The way our country treats returning soldiers is a national shame
Supporters of our invasion of Iraq cheerlead from their armchairs for the women and men of our military. Some folks send packages of goodies and letters to soldiers and sailors. Veterans for Peace stand on a street corner each week asking to bring our troops home. These are all examples of different ways we express our support for U.S. soldiers.
But what about support when they come back? While some historical references reflect an effort to support our soldiers upon their return from battle, our history of neglecting soldiers also flourishes and seems to be getting worse.
For example, in 1693 Plymouth Colony offered support with an order that any disabled soldier injured while defending the colony would be maintained by the colony for life. And in 1780, the Continental Congress offered half pay for seven years to officers who served until the end of the war.
However, the Continental Congress also promised some soldiers land in exchange for their service. Looking at genealogy sites on the Internet, one can find desecendants of these soldiers still trying to collect on those unfulfilled promises.
In 1917, Congress authorized disability compensation, insurance and vocational rehabilitation to help support the 200,000 wounded and 5 million returning soldiers from World War I.
On the other hand, in 1924, these same World War I veterans were promised a bonus payment of $1,000. In July of 1932, during the Great Depression, between 12,000 and 15,000 veterans and their families marched in Washington, D.C., to demand immediate payment of their bonus. They camped in shantytowns along the Anacostia River until their numbers grew to 25,000. At one point, 20,000 veterans walked slowly up and down Pennsylvania Avenue for three straight days protesting the government decision not to pay their bonus. By late July, riots began after police shot two of the marchers. Gen. Douglas MacArthur then led a machine-gun squadron, troops with fixed bayonets and a number of tanks to destroy the shantytowns and disperse the marchers with tear gas, injuring hundreds of veterans in the process.
In 1944, the GI Bill of Rights was enacted. Veterans were supported by providing money for education, low-interest mortgage loans and $20 a week while looking for employment.
While some of these benefits are still available today, nearly 300,000 current veterans can be found homeless each night, and more than 500,000 veterans will experience homelessness sometime during the year.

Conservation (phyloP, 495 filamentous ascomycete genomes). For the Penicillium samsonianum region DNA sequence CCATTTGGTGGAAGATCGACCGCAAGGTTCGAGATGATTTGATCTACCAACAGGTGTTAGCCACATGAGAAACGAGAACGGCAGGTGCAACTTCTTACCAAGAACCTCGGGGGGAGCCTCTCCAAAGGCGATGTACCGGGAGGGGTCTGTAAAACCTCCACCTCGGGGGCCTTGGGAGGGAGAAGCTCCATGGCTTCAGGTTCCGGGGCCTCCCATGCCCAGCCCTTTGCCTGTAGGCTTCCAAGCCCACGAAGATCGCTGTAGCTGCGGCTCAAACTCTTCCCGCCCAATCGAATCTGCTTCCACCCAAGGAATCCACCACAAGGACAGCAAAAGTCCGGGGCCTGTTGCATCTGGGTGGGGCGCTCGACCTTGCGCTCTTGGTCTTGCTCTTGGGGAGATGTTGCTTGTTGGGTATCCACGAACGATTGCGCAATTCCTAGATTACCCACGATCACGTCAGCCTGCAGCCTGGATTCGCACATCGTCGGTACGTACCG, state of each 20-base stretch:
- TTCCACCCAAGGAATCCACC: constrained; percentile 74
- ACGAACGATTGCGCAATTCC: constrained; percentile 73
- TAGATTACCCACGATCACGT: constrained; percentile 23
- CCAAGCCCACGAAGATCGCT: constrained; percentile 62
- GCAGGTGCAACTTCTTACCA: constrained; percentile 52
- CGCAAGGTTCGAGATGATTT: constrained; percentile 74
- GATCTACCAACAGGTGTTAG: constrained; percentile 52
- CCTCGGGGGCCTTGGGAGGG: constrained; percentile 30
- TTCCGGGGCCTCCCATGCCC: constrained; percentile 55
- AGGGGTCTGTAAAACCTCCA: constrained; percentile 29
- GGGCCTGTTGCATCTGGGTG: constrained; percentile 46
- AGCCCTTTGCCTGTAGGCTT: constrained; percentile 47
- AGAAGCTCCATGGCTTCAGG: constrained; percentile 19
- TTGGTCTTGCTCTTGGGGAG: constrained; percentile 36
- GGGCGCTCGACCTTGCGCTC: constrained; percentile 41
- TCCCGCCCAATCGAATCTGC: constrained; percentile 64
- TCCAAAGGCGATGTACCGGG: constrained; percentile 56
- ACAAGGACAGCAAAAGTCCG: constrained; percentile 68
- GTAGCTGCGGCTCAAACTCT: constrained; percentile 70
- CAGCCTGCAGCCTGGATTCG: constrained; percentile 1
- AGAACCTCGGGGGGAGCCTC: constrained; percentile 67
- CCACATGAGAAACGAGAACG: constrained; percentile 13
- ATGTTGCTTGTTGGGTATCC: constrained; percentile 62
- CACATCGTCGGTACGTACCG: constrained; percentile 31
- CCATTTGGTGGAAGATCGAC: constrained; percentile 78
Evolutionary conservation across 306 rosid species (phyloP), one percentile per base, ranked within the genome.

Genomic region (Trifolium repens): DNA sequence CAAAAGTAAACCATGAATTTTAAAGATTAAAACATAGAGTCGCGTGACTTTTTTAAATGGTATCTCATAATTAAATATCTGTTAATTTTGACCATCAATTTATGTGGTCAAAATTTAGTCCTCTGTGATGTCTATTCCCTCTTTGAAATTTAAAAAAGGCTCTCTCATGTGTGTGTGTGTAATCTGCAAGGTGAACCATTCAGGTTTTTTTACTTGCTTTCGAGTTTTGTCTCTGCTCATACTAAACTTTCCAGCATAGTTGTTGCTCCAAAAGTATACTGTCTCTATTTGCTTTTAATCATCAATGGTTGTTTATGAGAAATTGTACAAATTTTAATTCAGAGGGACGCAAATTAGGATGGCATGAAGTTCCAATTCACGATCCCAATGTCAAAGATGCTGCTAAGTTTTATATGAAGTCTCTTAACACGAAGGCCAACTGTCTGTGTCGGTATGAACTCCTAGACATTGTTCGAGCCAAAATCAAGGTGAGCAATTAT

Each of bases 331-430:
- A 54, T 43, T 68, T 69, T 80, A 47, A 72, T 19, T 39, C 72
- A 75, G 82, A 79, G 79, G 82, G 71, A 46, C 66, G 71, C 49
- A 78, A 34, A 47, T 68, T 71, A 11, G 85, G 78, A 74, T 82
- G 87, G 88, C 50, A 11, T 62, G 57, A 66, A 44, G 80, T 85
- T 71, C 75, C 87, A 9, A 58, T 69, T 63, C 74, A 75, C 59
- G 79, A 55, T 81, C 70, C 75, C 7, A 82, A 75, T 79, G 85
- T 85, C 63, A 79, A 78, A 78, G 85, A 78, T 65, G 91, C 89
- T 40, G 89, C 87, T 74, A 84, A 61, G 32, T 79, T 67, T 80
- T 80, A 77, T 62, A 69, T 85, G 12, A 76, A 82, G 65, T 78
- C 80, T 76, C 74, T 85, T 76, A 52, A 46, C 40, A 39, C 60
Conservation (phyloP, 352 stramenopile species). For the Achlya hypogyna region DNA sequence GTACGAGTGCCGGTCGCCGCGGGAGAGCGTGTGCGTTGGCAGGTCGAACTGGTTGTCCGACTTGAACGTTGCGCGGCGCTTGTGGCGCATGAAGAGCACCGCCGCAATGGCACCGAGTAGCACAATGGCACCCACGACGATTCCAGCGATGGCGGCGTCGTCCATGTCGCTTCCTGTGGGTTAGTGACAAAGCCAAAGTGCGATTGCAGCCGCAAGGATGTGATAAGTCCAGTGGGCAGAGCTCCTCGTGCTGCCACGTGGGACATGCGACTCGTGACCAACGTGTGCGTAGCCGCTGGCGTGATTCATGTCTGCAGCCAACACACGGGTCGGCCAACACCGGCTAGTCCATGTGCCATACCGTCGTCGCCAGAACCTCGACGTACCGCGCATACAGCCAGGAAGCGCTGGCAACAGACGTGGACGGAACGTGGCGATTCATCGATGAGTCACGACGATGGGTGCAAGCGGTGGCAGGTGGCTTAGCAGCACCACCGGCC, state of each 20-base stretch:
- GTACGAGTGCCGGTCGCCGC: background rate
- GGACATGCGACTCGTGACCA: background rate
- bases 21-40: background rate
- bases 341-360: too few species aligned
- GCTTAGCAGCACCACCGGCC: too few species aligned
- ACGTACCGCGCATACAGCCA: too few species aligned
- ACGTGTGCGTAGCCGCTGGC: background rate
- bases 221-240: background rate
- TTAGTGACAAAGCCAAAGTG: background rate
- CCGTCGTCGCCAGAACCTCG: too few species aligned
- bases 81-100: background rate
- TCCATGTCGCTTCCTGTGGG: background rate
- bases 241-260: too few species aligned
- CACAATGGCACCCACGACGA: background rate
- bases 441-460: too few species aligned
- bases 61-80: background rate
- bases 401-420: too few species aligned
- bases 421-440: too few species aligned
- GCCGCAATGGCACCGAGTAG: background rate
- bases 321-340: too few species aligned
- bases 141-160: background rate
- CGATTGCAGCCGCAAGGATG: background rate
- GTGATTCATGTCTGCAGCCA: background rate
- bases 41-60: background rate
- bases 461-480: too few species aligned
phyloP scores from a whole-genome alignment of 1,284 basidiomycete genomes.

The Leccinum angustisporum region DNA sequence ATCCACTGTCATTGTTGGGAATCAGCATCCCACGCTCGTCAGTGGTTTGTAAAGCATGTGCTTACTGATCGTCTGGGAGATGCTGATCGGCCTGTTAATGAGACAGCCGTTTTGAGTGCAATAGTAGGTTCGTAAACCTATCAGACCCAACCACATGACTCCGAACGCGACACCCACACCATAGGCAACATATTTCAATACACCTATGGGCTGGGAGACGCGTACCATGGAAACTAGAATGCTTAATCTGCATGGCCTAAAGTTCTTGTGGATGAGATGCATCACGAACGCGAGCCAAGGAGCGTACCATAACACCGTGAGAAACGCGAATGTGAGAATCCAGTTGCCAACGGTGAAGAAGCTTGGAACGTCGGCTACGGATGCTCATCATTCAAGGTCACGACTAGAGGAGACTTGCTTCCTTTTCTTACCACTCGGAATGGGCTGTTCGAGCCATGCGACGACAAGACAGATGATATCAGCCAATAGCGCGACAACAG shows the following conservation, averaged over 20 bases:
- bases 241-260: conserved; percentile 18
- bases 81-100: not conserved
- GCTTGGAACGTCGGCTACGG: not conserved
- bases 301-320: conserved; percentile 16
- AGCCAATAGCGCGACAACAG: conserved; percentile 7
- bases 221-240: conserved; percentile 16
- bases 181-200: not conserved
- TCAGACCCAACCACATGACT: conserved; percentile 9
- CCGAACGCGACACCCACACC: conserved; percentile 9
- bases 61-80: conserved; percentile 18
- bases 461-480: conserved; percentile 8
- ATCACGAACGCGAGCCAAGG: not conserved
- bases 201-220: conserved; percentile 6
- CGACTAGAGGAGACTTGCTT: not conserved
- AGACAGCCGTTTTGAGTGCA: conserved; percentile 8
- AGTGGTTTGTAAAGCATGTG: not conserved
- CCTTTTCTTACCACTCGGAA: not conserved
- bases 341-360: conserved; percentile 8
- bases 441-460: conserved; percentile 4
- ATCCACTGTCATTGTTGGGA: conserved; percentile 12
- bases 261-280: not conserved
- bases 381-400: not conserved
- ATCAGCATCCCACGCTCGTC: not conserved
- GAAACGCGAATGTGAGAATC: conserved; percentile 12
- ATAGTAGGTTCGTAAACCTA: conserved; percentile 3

Korean and Vietnam veterans received little of the support and recognition that previous veterans received. Thirty years after being exposed to Agent Orange in Vietnam, and suffering numerous medical problems, a neighbor of mine finally began to receive compensation from our government’s admission that Agent Orange is toxic.
Because of situations like this, nearly three times the number of Vietnam veterans died after coming home than died during the war.
Today, there are reports of U.S. soldiers wounded in Iraq and Afghanistan, being secretly transferred from Andrews Air Force base, under the cover of darkness, to military transport planes and dispersed out to military hospitals across the country. Why? So that we do not see them.
Coffins of dead U.S. soldiers cannot be photographed returning home. Why? So that we do not see them.
Is this the kind of support we want to give to our soldiers? Hiding them from the public eye? Relegating them to the streets to fend for themselves? Are we trying to hide something?
Is it easier to support the mythical, invisible image of a brave soldier fighting for “glory” and “freedom” than it is to support the very real limbless, psychologically damaged or lifeless person returning from Iraq?
Why are we increasing spending in Iraq to make more disabled veterans, and then cutting spending to care for them when they come home by closing VA hospitals and decreasing benefits?
Come on. We can do better than that.
If we really want to support our soldiers, let’s demand proper medical care and compensation when they come home. Let’s make sure that every soldier returning from duty in a war zone is evaluated for post-traumatic stress disorder (PTSD) so that we can detect and treat the estimated 1 in 3 Iraq veterans who will have it.
Let’s assure that all U.S. soldiers from the Gulf War, Afghanistan and Iraq are tested for exposure to the wind- dispersed, depleted uranium (DU) that is suspected to have caused numerous illnesses in more than 200,000 Gulf War veterans, and has caused and will continue to cause birth defects, cancer and early deaths for decades to come.
Support our troops? Yeah, bring them home and help them heal.
Tim Pluta is a veteran currently living in Mars Hill. He can be contacted at email@example.com